Steady-State Economy

August 29, 2005


Japan's Under-15 Population Marks 24th Straight Year of Decline

Keywords: Government Steady-State Economy 

The population of children under 15 years of age in Japan stood at 17.65 million as of April 2005. The number represents a drop by 150,000 from a year earlier, marking the 24th consecutive annual decline, according to the Ministry of Internal Affairs and Communications. The young population accounted for 13.8 percent of the total national population, a declining percentage since 1975.

Of the children, boys numbered 9.04 million and girls 8.60 million. Divided into three-year age groups, the largest was children of junior high school age (12-14 years, 3.62 million) and the smallest was zero to two years (3.38 million). The general trend was the younger the age, the smaller the population.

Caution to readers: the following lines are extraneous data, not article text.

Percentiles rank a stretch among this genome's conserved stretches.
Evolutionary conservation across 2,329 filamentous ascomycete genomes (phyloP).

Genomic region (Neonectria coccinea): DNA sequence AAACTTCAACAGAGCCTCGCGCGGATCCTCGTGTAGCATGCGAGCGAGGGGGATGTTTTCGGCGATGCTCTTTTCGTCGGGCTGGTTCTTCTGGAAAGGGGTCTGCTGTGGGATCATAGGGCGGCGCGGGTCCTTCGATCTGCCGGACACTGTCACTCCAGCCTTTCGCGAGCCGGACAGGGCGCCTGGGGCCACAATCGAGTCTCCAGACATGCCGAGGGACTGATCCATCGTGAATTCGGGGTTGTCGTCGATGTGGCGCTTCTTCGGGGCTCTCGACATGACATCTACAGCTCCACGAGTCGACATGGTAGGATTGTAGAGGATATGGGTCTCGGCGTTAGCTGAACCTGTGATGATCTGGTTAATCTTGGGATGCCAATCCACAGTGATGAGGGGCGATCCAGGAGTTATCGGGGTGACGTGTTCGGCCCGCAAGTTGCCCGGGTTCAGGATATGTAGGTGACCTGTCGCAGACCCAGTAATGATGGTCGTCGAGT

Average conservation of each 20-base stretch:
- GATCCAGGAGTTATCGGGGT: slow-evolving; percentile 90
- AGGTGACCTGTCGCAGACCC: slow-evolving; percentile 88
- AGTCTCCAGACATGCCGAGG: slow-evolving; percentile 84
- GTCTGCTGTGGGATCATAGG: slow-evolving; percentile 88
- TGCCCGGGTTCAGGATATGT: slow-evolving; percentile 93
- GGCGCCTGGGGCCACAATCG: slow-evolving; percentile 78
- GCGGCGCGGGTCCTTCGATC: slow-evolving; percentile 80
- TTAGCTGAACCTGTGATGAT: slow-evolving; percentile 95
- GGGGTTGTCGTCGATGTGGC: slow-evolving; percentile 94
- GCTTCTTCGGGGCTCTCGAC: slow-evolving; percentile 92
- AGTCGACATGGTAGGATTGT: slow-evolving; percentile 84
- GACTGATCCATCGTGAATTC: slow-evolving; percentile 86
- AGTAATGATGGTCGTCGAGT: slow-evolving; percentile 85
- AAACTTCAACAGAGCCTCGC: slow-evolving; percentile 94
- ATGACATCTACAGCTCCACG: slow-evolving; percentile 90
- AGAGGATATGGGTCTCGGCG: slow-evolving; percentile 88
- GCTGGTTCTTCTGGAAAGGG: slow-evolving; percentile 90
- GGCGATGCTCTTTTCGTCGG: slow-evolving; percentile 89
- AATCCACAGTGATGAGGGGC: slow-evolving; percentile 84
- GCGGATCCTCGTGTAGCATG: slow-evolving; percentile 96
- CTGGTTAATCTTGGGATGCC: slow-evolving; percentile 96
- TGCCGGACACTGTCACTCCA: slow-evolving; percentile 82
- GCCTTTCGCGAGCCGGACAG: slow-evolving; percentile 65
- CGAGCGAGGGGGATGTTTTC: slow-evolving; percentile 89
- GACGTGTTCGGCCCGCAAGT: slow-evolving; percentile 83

By prefecture, Okinawa Prefecture had the largest percentage of children at 18.6 percent, followed by Shiga at 15.5 percent and Saga at 15.2 percent. Tokyo had the lowest at 12.0 percent, followed by Akita at 12.3 percent and Kochi at 12.9 percent. All figures were as of October 2004.

At 13.8 percent, the Japanese ratio of young is one of the lowest in the world, just ahead of Italy's l4.2 percent and Spain's 14.5 percent, although the survey periods are not the same. By way of comparison, children account for 21.5 percent of the total population in China, 20.7 percent in the United States and 20.3 percent in South Korea.

Posted: 2005/08/29 09:56:10 AM
Japanese version